Dan Diehl, Paul O’Malley & Lou Ronsivalli.
Essential Winter Maintenance29 November 2017 / by David Gajda (author) / Leeds
By creating a robust winter maintenance plan office managers can ensure they meets their duty of care, achieve compliance, manage risk, meet insurer’s expectations and allow business continuity.
By ignoring the relevant health and safety legislation, you are at greater risk of legal action. An ad hoc service approach is no longer adequate and increases the risk of lost revenue, damaged reputation, accident liability claims or shut-downs.
Duty of care
In the United Kingdom, The Health and Safety at Work Act 1974 talks about the duty of care but many managers do not realise this extends beyond staff to anyone visiting, or passing by the facility, including suppliers on company business and members of the public. All organisations must be able to demonstrate that they have done everything reasonably possible to meet their duty of care and that they have met all health and safety legislation.
Ideally, winter maintenance should be an all-year-round job. Late spring and early summer is the best time to review the winter maintenance plan and allocate budget to address jobs such as the possibility of burst pipes, the weight of snow on roofs and the ingress of water.
Issues with heating systems are likely to occur during the transition from autumn to winter when there is a surge from standby to maximum capacity which can result in breakdowns and service outages. Regular maintenance of HVAC systems should be carried out by qualified engineers to avoid catastrophic failures and down-time. It is a legal obligation for businesses to ensure that any heating appliance and installation pipework is maintained in a safe condition and boilers should also be inspected at least once a year.
Windows and doors account for significant heat loss in winter. Check for drafts, leaks and cracks that can allow heated air to escape. Frozen and burst pipes are the leading cause of property damage from winter weather. Just a small fracture can release many gallons of water, damaging masonry and plaster, carpets and other contents. Regular detailed examination of pipes, insulation and stop taps across the premises, with careful attention to temperature and water flow will help avoid cracks.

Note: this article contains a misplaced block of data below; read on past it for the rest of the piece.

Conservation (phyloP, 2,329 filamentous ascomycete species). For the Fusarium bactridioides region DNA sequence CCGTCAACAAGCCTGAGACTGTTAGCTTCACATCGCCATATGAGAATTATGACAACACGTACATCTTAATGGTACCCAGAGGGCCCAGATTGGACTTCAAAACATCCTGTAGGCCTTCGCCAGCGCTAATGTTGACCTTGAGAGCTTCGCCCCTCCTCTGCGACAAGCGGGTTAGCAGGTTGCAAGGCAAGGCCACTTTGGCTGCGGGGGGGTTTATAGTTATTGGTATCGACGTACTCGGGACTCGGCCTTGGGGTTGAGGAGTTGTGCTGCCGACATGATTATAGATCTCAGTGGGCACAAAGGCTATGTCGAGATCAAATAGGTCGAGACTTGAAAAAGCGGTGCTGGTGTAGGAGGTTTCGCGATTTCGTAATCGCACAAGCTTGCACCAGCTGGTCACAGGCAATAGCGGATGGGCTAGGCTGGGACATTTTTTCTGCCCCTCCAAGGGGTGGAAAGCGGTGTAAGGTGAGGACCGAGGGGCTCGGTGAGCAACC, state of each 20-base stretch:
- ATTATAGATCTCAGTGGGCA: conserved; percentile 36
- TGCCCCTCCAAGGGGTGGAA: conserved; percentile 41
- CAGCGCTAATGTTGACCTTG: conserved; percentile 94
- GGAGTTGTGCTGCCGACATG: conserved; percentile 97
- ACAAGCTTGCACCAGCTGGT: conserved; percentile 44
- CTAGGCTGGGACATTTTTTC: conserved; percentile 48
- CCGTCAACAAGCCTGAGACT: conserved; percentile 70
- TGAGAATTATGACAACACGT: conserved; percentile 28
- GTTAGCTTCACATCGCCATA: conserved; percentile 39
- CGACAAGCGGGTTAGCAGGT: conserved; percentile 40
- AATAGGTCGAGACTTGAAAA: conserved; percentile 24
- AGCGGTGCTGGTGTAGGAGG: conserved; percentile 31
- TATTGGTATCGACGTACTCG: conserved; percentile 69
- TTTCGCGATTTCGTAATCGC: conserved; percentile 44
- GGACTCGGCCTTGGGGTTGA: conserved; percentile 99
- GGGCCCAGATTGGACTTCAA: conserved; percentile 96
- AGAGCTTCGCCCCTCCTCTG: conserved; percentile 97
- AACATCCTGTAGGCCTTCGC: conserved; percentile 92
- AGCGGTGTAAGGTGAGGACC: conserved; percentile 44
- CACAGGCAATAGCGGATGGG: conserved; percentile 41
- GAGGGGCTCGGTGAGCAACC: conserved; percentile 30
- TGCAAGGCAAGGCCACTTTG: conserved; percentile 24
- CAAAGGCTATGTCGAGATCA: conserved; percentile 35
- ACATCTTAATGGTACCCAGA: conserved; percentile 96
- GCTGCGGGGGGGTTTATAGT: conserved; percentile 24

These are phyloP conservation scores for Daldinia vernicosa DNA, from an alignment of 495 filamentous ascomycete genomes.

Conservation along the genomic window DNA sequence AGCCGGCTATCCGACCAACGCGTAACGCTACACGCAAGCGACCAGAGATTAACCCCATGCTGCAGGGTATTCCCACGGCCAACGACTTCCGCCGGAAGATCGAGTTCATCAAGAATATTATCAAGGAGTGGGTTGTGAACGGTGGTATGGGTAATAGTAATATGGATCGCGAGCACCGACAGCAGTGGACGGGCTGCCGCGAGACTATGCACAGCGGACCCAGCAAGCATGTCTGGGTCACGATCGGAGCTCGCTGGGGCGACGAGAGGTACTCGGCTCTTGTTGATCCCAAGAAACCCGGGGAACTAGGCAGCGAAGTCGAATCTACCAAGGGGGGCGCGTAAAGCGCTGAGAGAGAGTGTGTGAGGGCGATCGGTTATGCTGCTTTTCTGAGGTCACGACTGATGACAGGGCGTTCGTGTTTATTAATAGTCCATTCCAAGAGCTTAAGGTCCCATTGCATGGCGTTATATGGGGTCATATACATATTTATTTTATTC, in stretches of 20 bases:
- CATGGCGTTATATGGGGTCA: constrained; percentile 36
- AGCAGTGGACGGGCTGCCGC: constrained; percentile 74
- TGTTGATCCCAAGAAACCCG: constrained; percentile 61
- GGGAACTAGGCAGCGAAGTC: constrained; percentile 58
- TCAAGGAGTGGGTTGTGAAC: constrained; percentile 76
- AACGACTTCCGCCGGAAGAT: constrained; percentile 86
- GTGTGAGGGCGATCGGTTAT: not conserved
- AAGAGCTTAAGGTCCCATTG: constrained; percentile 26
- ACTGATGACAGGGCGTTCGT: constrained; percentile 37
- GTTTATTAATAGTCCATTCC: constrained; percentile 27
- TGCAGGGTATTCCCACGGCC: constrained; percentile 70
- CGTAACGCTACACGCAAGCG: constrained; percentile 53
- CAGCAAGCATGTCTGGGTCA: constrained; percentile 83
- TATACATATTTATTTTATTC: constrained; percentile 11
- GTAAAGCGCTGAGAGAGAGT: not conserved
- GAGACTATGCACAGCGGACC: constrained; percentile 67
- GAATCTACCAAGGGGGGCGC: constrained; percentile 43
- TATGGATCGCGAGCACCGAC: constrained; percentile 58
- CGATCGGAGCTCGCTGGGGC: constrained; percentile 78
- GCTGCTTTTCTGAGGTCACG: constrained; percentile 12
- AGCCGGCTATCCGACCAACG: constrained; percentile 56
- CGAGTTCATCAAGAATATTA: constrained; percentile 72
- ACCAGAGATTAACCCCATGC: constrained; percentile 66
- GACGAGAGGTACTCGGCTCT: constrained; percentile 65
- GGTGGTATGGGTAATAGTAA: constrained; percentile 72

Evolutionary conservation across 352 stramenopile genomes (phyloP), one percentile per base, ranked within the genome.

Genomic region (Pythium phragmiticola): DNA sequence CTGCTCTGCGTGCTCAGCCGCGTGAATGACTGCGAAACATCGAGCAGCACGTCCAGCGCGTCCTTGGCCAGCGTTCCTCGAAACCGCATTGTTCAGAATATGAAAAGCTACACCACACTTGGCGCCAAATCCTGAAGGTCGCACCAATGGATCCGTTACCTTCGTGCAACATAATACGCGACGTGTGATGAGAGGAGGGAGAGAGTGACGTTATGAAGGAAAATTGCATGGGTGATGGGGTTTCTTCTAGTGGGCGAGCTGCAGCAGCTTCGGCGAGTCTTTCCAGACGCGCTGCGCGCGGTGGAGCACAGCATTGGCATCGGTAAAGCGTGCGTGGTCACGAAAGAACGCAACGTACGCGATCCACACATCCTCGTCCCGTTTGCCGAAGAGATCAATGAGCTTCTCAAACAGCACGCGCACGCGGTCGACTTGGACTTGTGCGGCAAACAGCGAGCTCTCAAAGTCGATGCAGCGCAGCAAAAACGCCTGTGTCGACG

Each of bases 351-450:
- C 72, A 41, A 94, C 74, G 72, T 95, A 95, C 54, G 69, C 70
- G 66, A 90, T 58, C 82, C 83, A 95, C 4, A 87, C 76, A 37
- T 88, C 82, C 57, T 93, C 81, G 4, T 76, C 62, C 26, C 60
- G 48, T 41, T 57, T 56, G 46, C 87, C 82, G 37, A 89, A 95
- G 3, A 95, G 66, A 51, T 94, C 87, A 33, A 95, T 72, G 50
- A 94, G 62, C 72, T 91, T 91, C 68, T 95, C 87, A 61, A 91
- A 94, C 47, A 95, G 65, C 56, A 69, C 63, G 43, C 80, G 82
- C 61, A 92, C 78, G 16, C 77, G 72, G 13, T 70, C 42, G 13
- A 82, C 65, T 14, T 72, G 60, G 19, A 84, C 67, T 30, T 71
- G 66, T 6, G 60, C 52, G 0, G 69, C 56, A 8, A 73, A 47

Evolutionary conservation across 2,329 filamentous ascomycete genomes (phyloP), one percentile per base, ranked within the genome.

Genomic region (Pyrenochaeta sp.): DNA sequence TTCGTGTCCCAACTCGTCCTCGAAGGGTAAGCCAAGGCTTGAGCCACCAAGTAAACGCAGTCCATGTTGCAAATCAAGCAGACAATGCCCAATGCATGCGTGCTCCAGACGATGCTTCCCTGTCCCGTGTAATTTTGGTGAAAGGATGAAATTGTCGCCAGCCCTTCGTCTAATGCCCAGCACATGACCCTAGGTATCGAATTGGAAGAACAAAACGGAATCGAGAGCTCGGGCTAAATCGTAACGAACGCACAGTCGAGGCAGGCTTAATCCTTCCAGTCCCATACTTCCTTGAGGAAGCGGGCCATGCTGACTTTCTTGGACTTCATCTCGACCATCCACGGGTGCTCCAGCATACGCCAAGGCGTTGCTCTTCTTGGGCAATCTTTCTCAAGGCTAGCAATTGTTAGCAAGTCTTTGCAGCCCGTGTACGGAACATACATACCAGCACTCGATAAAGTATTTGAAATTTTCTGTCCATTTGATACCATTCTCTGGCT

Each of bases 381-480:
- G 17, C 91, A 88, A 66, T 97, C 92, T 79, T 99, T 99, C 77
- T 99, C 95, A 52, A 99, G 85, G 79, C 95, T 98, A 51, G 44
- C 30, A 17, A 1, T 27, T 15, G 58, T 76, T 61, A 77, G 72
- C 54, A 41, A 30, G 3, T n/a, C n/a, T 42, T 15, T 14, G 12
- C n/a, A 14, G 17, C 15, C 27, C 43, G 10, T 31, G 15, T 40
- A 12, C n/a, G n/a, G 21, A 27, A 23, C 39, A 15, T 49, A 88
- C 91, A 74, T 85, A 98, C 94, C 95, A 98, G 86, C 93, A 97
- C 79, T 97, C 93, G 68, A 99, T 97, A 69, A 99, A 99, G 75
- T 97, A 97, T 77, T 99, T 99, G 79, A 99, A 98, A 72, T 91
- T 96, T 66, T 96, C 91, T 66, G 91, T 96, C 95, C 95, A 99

Keep on top of roofs
A thorough check of all roofing should be made for a build-up of water, ice, or snow that could compromise the roof’s structural integrity. Gutters and downspouts should divert roof drainage away from the building’s foundation as when these are clogged or incorrectly positioned, they have little or no effect. If gutters and downspouts are not well-maintained, blockages will occur, and the accumulation of water will eventually cause damage.
When the hours of darkness are increased, businesses must ensure that exterior lighting is programmed for the change so that the building, its visitors and occupants are kept safe.
Ensure access routes and car parks are safe from the risks of ice and snow for staff, visitors and contractors working onsite. Implement a gritting and snow service for entrances, walkways and car park areas. Ideally gritting should be done prior to ice formation or it will need to work harder on an already frozen surface, leaving a degree of risk present while the salt is taking effect. In winter, as employees and customers bring in ice and snow on their footwear, it is important to have absorbent mats in place and regularly clean entrances during the day so slip hazards from wet floors are avoided.
Trees and branches should be trimmed back to avoid any impact on roof integrity as dead trees and branches can become falling hazards during winter. Fallen leaves that become wet or have started to decay can create slip risks, hiding any hazard that may be on a path or by creating a slip risk themselves. Regular leaf removal procedures should be put in place as part of the winter maintenance plan. Clear leaves from pipes, gutters and drainage gullies as part of the leaf-clearing regime.
Creating a completely risk-free workplace is almost impossible. However, a ‘belt and braces’ approach to proactively managing the winter maintenance plan will minimise any risk to business. Identifying and tracking winter maintenance issues can be complex, especially for businesses that host vulnerable people and those with disabilities.
Consider whether such a specialist service can be delivered in-house or if it can actually be done better by an expert third party so any risk is mitigated as far as possible.
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